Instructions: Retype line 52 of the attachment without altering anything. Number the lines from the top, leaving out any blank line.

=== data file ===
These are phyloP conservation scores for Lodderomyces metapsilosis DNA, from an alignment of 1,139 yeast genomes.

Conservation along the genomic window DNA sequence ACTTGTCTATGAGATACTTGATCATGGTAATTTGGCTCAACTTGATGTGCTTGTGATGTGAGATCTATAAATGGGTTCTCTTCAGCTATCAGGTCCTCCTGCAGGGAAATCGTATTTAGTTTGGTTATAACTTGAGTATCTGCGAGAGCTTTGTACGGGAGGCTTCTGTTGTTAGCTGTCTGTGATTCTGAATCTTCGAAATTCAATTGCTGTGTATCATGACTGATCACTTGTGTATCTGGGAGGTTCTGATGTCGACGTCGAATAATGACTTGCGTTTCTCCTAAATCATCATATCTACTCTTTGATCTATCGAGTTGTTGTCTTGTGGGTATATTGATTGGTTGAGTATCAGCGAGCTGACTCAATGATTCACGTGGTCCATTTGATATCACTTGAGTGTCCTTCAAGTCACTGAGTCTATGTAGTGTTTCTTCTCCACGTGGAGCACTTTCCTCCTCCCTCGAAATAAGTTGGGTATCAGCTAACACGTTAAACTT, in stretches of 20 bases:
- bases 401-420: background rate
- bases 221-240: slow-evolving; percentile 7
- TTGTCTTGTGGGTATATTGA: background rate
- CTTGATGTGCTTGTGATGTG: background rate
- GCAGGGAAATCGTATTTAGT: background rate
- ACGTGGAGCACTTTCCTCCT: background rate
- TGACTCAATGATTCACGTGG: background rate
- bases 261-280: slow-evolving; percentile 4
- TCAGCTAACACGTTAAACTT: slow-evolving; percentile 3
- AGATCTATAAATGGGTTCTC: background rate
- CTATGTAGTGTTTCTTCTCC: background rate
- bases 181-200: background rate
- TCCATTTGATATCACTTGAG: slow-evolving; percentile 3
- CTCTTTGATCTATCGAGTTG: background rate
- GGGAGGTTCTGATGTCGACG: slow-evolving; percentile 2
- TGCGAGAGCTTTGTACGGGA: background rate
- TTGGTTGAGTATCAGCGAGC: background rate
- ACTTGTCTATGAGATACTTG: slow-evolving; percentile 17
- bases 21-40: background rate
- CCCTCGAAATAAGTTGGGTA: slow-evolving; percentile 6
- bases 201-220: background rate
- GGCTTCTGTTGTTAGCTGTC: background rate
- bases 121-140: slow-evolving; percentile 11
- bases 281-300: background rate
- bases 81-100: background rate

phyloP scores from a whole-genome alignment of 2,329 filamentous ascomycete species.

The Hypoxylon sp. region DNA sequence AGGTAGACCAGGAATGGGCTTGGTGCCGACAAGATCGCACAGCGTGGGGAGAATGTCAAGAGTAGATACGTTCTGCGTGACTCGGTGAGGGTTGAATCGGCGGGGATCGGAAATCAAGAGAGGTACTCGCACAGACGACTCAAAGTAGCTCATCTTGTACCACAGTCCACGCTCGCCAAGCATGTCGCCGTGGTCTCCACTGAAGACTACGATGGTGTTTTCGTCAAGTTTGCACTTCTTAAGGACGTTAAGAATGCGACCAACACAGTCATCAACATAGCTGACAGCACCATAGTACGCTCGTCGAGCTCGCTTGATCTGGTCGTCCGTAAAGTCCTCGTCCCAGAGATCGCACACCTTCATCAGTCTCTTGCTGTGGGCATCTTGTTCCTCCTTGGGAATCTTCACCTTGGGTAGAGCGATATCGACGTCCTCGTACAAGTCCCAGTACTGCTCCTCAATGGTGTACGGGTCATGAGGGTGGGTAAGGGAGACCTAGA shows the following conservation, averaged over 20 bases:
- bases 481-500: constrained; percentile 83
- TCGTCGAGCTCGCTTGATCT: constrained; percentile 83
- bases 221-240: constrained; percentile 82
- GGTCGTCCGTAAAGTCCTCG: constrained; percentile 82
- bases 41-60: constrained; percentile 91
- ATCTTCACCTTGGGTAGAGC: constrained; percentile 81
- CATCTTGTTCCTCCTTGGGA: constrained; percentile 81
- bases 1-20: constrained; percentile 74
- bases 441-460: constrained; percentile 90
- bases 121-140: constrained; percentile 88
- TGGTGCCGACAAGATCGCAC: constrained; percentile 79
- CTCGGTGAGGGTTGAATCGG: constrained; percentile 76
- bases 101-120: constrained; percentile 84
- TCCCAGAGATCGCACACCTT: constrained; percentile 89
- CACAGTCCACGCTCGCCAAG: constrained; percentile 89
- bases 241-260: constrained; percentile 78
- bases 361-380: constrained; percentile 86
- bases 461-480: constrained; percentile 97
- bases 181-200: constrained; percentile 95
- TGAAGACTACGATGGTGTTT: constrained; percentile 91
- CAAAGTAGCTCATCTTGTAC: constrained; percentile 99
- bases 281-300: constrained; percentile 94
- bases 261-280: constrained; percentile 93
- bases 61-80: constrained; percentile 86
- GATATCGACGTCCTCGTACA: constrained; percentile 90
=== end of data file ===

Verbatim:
- bases 261-280: constrained; percentile 93